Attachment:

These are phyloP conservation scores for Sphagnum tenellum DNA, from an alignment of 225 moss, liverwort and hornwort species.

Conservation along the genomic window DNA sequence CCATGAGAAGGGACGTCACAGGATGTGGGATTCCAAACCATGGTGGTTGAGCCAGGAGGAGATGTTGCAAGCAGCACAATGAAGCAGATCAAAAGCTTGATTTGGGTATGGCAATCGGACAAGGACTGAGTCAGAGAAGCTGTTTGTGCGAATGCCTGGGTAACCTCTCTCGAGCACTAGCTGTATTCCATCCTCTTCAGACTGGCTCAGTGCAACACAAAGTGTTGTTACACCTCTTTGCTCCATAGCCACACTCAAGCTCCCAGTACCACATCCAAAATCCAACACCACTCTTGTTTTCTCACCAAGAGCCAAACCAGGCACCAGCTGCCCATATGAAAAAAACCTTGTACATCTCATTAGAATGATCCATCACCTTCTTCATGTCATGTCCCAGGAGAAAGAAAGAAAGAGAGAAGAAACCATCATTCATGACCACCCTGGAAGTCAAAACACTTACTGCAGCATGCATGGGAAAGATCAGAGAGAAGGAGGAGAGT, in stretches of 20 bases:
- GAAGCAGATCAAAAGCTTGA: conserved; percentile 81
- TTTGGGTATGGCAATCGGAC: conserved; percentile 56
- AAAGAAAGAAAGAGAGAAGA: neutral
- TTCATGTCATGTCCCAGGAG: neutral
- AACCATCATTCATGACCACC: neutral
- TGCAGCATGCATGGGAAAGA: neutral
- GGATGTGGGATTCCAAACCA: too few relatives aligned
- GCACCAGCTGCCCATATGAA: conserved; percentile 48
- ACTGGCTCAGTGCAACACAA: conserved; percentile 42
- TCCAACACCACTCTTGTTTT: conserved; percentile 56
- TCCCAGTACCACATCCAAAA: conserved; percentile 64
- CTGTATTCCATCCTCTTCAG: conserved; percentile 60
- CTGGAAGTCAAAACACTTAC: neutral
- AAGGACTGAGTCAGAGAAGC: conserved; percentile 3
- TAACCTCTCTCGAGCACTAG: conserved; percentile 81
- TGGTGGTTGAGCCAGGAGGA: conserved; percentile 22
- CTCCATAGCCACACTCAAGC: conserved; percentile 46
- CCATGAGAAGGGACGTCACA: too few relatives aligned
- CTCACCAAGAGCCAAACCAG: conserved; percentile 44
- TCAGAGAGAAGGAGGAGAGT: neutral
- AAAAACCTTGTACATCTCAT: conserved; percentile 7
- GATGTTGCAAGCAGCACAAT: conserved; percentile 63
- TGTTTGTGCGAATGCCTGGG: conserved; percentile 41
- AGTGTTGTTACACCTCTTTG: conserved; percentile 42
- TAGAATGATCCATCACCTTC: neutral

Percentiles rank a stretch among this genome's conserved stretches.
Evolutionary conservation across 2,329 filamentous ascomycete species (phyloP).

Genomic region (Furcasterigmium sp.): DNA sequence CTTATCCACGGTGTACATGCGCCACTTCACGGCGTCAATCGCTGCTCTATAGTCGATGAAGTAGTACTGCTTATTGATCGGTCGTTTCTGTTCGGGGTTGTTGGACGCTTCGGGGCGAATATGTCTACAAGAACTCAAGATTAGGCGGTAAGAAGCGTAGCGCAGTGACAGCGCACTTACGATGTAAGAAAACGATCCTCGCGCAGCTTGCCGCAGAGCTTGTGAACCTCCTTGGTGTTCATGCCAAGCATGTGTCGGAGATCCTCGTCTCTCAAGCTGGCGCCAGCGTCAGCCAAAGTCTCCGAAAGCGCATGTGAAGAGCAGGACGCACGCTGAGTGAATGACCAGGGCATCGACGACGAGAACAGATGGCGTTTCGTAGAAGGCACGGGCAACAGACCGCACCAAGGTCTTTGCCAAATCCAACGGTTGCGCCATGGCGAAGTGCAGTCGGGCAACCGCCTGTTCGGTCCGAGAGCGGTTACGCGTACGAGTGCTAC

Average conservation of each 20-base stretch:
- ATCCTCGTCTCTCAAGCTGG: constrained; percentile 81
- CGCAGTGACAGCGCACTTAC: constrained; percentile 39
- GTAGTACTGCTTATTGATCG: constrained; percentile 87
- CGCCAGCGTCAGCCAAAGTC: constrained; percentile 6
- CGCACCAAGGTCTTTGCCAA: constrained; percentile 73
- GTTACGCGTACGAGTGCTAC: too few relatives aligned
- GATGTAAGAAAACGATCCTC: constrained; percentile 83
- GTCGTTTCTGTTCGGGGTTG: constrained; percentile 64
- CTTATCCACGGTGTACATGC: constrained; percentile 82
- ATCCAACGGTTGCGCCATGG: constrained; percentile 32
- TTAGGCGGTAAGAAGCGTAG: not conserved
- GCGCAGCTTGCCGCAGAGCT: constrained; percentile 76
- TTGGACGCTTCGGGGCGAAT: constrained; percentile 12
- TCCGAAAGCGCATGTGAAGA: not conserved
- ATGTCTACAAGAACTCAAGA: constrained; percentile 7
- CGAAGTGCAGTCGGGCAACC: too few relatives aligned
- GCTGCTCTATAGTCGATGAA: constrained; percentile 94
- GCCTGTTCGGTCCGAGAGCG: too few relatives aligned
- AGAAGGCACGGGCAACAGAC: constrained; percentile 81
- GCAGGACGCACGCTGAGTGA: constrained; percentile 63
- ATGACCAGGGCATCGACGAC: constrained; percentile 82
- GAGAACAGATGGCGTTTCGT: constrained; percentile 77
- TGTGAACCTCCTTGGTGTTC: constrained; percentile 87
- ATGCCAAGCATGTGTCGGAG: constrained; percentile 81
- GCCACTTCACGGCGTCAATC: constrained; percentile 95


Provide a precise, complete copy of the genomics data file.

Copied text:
These are phyloP conservation scores for Sphagnum tenellum DNA, from an alignment of 225 moss, liverwort and hornwort species.

Conservation along the genomic window DNA sequence CCATGAGAAGGGACGTCACAGGATGTGGGATTCCAAACCATGGTGGTTGAGCCAGGAGGAGATGTTGCAAGCAGCACAATGAAGCAGATCAAAAGCTTGATTTGGGTATGGCAATCGGACAAGGACTGAGTCAGAGAAGCTGTTTGTGCGAATGCCTGGGTAACCTCTCTCGAGCACTAGCTGTATTCCATCCTCTTCAGACTGGCTCAGTGCAACACAAAGTGTTGTTACACCTCTTTGCTCCATAGCCACACTCAAGCTCCCAGTACCACATCCAAAATCCAACACCACTCTTGTTTTCTCACCAAGAGCCAAACCAGGCACCAGCTGCCCATATGAAAAAAACCTTGTACATCTCATTAGAATGATCCATCACCTTCTTCATGTCATGTCCCAGGAGAAAGAAAGAAAGAGAGAAGAAACCATCATTCATGACCACCCTGGAAGTCAAAACACTTACTGCAGCATGCATGGGAAAGATCAGAGAGAAGGAGGAGAGT, in stretches of 20 bases:
- GAAGCAGATCAAAAGCTTGA: conserved; percentile 81
- TTTGGGTATGGCAATCGGAC: conserved; percentile 56
- AAAGAAAGAAAGAGAGAAGA: neutral
- TTCATGTCATGTCCCAGGAG: neutral
- AACCATCATTCATGACCACC: neutral
- TGCAGCATGCATGGGAAAGA: neutral
- GGATGTGGGATTCCAAACCA: too few relatives aligned
- GCACCAGCTGCCCATATGAA: conserved; percentile 48
- ACTGGCTCAGTGCAACACAA: conserved; percentile 42
- TCCAACACCACTCTTGTTTT: conserved; percentile 56
- TCCCAGTACCACATCCAAAA: conserved; percentile 64
- CTGTATTCCATCCTCTTCAG: conserved; percentile 60
- CTGGAAGTCAAAACACTTAC: neutral
- AAGGACTGAGTCAGAGAAGC: conserved; percentile 3
- TAACCTCTCTCGAGCACTAG: conserved; percentile 81
- TGGTGGTTGAGCCAGGAGGA: conserved; percentile 22
- CTCCATAGCCACACTCAAGC: conserved; percentile 46
- CCATGAGAAGGGACGTCACA: too few relatives aligned
- CTCACCAAGAGCCAAACCAG: conserved; percentile 44
- TCAGAGAGAAGGAGGAGAGT: neutral
- AAAAACCTTGTACATCTCAT: conserved; percentile 7
- GATGTTGCAAGCAGCACAAT: conserved; percentile 63
- TGTTTGTGCGAATGCCTGGG: conserved; percentile 41
- AGTGTTGTTACACCTCTTTG: conserved; percentile 42
- TAGAATGATCCATCACCTTC: neutral

Percentiles rank a stretch among this genome's conserved stretches.
Evolutionary conservation across 2,329 filamentous ascomycete species (phyloP).

Genomic region (Furcasterigmium sp.): DNA sequence CTTATCCACGGTGTACATGCGCCACTTCACGGCGTCAATCGCTGCTCTATAGTCGATGAAGTAGTACTGCTTATTGATCGGTCGTTTCTGTTCGGGGTTGTTGGACGCTTCGGGGCGAATATGTCTACAAGAACTCAAGATTAGGCGGTAAGAAGCGTAGCGCAGTGACAGCGCACTTACGATGTAAGAAAACGATCCTCGCGCAGCTTGCCGCAGAGCTTGTGAACCTCCTTGGTGTTCATGCCAAGCATGTGTCGGAGATCCTCGTCTCTCAAGCTGGCGCCAGCGTCAGCCAAAGTCTCCGAAAGCGCATGTGAAGAGCAGGACGCACGCTGAGTGAATGACCAGGGCATCGACGACGAGAACAGATGGCGTTTCGTAGAAGGCACGGGCAACAGACCGCACCAAGGTCTTTGCCAAATCCAACGGTTGCGCCATGGCGAAGTGCAGTCGGGCAACCGCCTGTTCGGTCCGAGAGCGGTTACGCGTACGAGTGCTAC

Average conservation of each 20-base stretch:
- ATCCTCGTCTCTCAAGCTGG: constrained; percentile 81
- CGCAGTGACAGCGCACTTAC: constrained; percentile 39
- GTAGTACTGCTTATTGATCG: constrained; percentile 87
- CGCCAGCGTCAGCCAAAGTC: constrained; percentile 6
- CGCACCAAGGTCTTTGCCAA: constrained; percentile 73
- GTTACGCGTACGAGTGCTAC: too few relatives aligned
- GATGTAAGAAAACGATCCTC: constrained; percentile 83
- GTCGTTTCTGTTCGGGGTTG: constrained; percentile 64
- CTTATCCACGGTGTACATGC: constrained; percentile 82
- ATCCAACGGTTGCGCCATGG: constrained; percentile 32
- TTAGGCGGTAAGAAGCGTAG: not conserved
- GCGCAGCTTGCCGCAGAGCT: constrained; percentile 76
- TTGGACGCTTCGGGGCGAAT: constrained; percentile 12
- TCCGAAAGCGCATGTGAAGA: not conserved
- ATGTCTACAAGAACTCAAGA: constrained; percentile 7
- CGAAGTGCAGTCGGGCAACC: too few relatives aligned
- GCTGCTCTATAGTCGATGAA: constrained; percentile 94
- GCCTGTTCGGTCCGAGAGCG: too few relatives aligned
- AGAAGGCACGGGCAACAGAC: constrained; percentile 81
- GCAGGACGCACGCTGAGTGA: constrained; percentile 63
- ATGACCAGGGCATCGACGAC: constrained; percentile 82
- GAGAACAGATGGCGTTTCGT: constrained; percentile 77
- TGTGAACCTCCTTGGTGTTC: constrained; percentile 87
- ATGCCAAGCATGTGTCGGAG: constrained; percentile 81
- GCCACTTCACGGCGTCAATC: constrained; percentile 95